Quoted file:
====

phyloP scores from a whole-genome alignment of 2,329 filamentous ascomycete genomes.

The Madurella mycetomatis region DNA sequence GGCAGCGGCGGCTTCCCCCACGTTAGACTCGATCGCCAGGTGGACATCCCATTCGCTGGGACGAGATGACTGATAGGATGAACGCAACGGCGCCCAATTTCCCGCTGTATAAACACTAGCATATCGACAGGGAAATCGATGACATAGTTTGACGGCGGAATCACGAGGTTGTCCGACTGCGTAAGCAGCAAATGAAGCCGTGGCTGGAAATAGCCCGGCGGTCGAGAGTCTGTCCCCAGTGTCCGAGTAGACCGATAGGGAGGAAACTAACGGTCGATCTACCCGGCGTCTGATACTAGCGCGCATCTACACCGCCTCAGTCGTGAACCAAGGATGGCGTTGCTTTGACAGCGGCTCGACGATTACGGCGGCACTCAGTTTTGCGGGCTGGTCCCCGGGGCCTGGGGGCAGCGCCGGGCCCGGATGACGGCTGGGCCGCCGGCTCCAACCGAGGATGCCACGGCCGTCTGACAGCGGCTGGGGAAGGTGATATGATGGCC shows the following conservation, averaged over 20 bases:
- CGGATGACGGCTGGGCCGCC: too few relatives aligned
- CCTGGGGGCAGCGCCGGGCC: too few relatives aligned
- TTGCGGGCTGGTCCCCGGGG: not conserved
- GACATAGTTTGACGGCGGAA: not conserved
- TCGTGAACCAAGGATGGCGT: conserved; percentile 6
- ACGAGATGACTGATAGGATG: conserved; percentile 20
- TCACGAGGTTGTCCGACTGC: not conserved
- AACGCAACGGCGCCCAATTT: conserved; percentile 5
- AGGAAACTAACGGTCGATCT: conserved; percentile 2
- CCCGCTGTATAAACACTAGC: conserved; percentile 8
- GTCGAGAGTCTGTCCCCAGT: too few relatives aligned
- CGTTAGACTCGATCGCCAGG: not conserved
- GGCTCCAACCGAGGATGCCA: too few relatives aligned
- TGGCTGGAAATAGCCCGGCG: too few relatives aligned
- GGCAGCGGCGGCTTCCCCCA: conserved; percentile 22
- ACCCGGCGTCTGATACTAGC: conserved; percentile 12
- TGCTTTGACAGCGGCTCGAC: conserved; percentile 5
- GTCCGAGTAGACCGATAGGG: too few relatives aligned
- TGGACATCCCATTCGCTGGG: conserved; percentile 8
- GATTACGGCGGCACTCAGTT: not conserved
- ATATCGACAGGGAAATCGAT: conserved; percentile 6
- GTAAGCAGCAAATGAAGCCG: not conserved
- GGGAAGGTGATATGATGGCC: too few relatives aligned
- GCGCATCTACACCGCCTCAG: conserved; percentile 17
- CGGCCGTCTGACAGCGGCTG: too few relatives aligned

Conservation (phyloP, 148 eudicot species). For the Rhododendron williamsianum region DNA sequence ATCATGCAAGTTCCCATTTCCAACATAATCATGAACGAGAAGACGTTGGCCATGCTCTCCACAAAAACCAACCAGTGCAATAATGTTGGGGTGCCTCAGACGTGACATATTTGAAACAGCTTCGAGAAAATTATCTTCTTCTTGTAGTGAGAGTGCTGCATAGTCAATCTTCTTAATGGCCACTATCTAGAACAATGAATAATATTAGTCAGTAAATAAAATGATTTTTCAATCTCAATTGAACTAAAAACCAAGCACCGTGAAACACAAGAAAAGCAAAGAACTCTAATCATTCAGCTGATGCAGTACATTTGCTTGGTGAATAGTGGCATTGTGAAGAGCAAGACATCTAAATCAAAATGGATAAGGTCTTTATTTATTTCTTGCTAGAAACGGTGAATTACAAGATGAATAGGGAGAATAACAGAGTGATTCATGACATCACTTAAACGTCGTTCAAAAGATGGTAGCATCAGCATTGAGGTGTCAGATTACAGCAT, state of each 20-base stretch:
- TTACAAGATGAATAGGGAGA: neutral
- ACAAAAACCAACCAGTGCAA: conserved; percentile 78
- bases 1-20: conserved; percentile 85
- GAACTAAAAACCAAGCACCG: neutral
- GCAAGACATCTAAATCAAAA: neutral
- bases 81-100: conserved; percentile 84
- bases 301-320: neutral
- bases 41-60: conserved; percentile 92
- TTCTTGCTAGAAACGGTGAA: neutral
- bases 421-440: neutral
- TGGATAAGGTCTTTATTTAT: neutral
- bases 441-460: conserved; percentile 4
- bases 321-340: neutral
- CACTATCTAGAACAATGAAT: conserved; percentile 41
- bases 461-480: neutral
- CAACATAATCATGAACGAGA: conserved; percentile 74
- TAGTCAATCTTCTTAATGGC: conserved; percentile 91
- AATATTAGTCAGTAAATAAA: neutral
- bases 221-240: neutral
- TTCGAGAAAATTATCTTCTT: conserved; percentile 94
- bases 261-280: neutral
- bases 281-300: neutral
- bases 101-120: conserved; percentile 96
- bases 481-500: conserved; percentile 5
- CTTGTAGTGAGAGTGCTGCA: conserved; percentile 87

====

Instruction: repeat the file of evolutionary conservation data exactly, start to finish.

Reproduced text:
phyloP scores from a whole-genome alignment of 2,329 filamentous ascomycete genomes.

The Madurella mycetomatis region DNA sequence GGCAGCGGCGGCTTCCCCCACGTTAGACTCGATCGCCAGGTGGACATCCCATTCGCTGGGACGAGATGACTGATAGGATGAACGCAACGGCGCCCAATTTCCCGCTGTATAAACACTAGCATATCGACAGGGAAATCGATGACATAGTTTGACGGCGGAATCACGAGGTTGTCCGACTGCGTAAGCAGCAAATGAAGCCGTGGCTGGAAATAGCCCGGCGGTCGAGAGTCTGTCCCCAGTGTCCGAGTAGACCGATAGGGAGGAAACTAACGGTCGATCTACCCGGCGTCTGATACTAGCGCGCATCTACACCGCCTCAGTCGTGAACCAAGGATGGCGTTGCTTTGACAGCGGCTCGACGATTACGGCGGCACTCAGTTTTGCGGGCTGGTCCCCGGGGCCTGGGGGCAGCGCCGGGCCCGGATGACGGCTGGGCCGCCGGCTCCAACCGAGGATGCCACGGCCGTCTGACAGCGGCTGGGGAAGGTGATATGATGGCC shows the following conservation, averaged over 20 bases:
- CGGATGACGGCTGGGCCGCC: too few relatives aligned
- CCTGGGGGCAGCGCCGGGCC: too few relatives aligned
- TTGCGGGCTGGTCCCCGGGG: not conserved
- GACATAGTTTGACGGCGGAA: not conserved
- TCGTGAACCAAGGATGGCGT: conserved; percentile 6
- ACGAGATGACTGATAGGATG: conserved; percentile 20
- TCACGAGGTTGTCCGACTGC: not conserved
- AACGCAACGGCGCCCAATTT: conserved; percentile 5
- AGGAAACTAACGGTCGATCT: conserved; percentile 2
- CCCGCTGTATAAACACTAGC: conserved; percentile 8
- GTCGAGAGTCTGTCCCCAGT: too few relatives aligned
- CGTTAGACTCGATCGCCAGG: not conserved
- GGCTCCAACCGAGGATGCCA: too few relatives aligned
- TGGCTGGAAATAGCCCGGCG: too few relatives aligned
- GGCAGCGGCGGCTTCCCCCA: conserved; percentile 22
- ACCCGGCGTCTGATACTAGC: conserved; percentile 12
- TGCTTTGACAGCGGCTCGAC: conserved; percentile 5
- GTCCGAGTAGACCGATAGGG: too few relatives aligned
- TGGACATCCCATTCGCTGGG: conserved; percentile 8
- GATTACGGCGGCACTCAGTT: not conserved
- ATATCGACAGGGAAATCGAT: conserved; percentile 6
- GTAAGCAGCAAATGAAGCCG: not conserved
- GGGAAGGTGATATGATGGCC: too few relatives aligned
- GCGCATCTACACCGCCTCAG: conserved; percentile 17
- CGGCCGTCTGACAGCGGCTG: too few relatives aligned

Conservation (phyloP, 148 eudicot species). For the Rhododendron williamsianum region DNA sequence ATCATGCAAGTTCCCATTTCCAACATAATCATGAACGAGAAGACGTTGGCCATGCTCTCCACAAAAACCAACCAGTGCAATAATGTTGGGGTGCCTCAGACGTGACATATTTGAAACAGCTTCGAGAAAATTATCTTCTTCTTGTAGTGAGAGTGCTGCATAGTCAATCTTCTTAATGGCCACTATCTAGAACAATGAATAATATTAGTCAGTAAATAAAATGATTTTTCAATCTCAATTGAACTAAAAACCAAGCACCGTGAAACACAAGAAAAGCAAAGAACTCTAATCATTCAGCTGATGCAGTACATTTGCTTGGTGAATAGTGGCATTGTGAAGAGCAAGACATCTAAATCAAAATGGATAAGGTCTTTATTTATTTCTTGCTAGAAACGGTGAATTACAAGATGAATAGGGAGAATAACAGAGTGATTCATGACATCACTTAAACGTCGTTCAAAAGATGGTAGCATCAGCATTGAGGTGTCAGATTACAGCAT, state of each 20-base stretch:
- TTACAAGATGAATAGGGAGA: neutral
- ACAAAAACCAACCAGTGCAA: conserved; percentile 78
- bases 1-20: conserved; percentile 85
- GAACTAAAAACCAAGCACCG: neutral
- GCAAGACATCTAAATCAAAA: neutral
- bases 81-100: conserved; percentile 84
- bases 301-320: neutral
- bases 41-60: conserved; percentile 92
- TTCTTGCTAGAAACGGTGAA: neutral
- bases 421-440: neutral
- TGGATAAGGTCTTTATTTAT: neutral
- bases 441-460: conserved; percentile 4
- bases 321-340: neutral
- CACTATCTAGAACAATGAAT: conserved; percentile 41
- bases 461-480: neutral
- CAACATAATCATGAACGAGA: conserved; percentile 74
- TAGTCAATCTTCTTAATGGC: conserved; percentile 91
- AATATTAGTCAGTAAATAAA: neutral
- bases 221-240: neutral
- TTCGAGAAAATTATCTTCTT: conserved; percentile 94
- bases 261-280: neutral
- bases 281-300: neutral
- bases 101-120: conserved; percentile 96
- bases 481-500: conserved; percentile 5
- CTTGTAGTGAGAGTGCTGCA: conserved; percentile 87